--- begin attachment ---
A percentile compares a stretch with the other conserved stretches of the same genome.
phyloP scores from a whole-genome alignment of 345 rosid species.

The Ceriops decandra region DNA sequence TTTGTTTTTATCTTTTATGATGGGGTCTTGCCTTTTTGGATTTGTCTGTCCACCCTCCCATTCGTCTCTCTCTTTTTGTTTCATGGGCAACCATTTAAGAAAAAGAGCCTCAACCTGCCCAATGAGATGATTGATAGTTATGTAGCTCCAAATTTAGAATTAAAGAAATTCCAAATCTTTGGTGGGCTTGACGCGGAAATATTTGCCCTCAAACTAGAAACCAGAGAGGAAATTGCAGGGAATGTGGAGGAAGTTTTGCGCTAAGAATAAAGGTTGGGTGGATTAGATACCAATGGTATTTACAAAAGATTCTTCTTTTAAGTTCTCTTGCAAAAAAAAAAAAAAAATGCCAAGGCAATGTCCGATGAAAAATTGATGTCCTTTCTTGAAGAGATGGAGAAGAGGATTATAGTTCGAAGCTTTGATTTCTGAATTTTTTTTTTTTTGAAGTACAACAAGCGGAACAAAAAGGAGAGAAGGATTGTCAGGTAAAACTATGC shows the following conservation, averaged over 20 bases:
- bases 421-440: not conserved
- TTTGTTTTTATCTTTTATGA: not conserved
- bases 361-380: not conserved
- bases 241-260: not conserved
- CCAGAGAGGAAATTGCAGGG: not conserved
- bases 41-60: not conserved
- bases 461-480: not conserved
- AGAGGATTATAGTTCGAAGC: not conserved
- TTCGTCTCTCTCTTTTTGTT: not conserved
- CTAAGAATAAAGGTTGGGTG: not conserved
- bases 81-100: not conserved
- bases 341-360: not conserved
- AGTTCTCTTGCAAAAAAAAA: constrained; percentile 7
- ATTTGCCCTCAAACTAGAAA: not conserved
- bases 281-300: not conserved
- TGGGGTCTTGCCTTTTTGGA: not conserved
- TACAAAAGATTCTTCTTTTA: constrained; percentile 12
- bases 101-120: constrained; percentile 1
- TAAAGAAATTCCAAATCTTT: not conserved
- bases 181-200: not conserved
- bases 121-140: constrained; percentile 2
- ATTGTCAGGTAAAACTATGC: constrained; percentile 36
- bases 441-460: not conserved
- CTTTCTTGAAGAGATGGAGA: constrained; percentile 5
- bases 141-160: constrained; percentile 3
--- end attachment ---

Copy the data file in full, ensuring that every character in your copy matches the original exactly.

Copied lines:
A percentile compares a stretch with the other conserved stretches of the same genome.
phyloP scores from a whole-genome alignment of 345 rosid species.

The Ceriops decandra region DNA sequence TTTGTTTTTATCTTTTATGATGGGGTCTTGCCTTTTTGGATTTGTCTGTCCACCCTCCCATTCGTCTCTCTCTTTTTGTTTCATGGGCAACCATTTAAGAAAAAGAGCCTCAACCTGCCCAATGAGATGATTGATAGTTATGTAGCTCCAAATTTAGAATTAAAGAAATTCCAAATCTTTGGTGGGCTTGACGCGGAAATATTTGCCCTCAAACTAGAAACCAGAGAGGAAATTGCAGGGAATGTGGAGGAAGTTTTGCGCTAAGAATAAAGGTTGGGTGGATTAGATACCAATGGTATTTACAAAAGATTCTTCTTTTAAGTTCTCTTGCAAAAAAAAAAAAAAAATGCCAAGGCAATGTCCGATGAAAAATTGATGTCCTTTCTTGAAGAGATGGAGAAGAGGATTATAGTTCGAAGCTTTGATTTCTGAATTTTTTTTTTTTTGAAGTACAACAAGCGGAACAAAAAGGAGAGAAGGATTGTCAGGTAAAACTATGC shows the following conservation, averaged over 20 bases:
- bases 421-440: not conserved
- TTTGTTTTTATCTTTTATGA: not conserved
- bases 361-380: not conserved
- bases 241-260: not conserved
- CCAGAGAGGAAATTGCAGGG: not conserved
- bases 41-60: not conserved
- bases 461-480: not conserved
- AGAGGATTATAGTTCGAAGC: not conserved
- TTCGTCTCTCTCTTTTTGTT: not conserved
- CTAAGAATAAAGGTTGGGTG: not conserved
- bases 81-100: not conserved
- bases 341-360: not conserved
- AGTTCTCTTGCAAAAAAAAA: constrained; percentile 7
- ATTTGCCCTCAAACTAGAAA: not conserved
- bases 281-300: not conserved
- TGGGGTCTTGCCTTTTTGGA: not conserved
- TACAAAAGATTCTTCTTTTA: constrained; percentile 12
- bases 101-120: constrained; percentile 1
- TAAAGAAATTCCAAATCTTT: not conserved
- bases 181-200: not conserved
- bases 121-140: constrained; percentile 2
- ATTGTCAGGTAAAACTATGC: constrained; percentile 36
- bases 441-460: not conserved
- CTTTCTTGAAGAGATGGAGA: constrained; percentile 5
- bases 141-160: constrained; percentile 3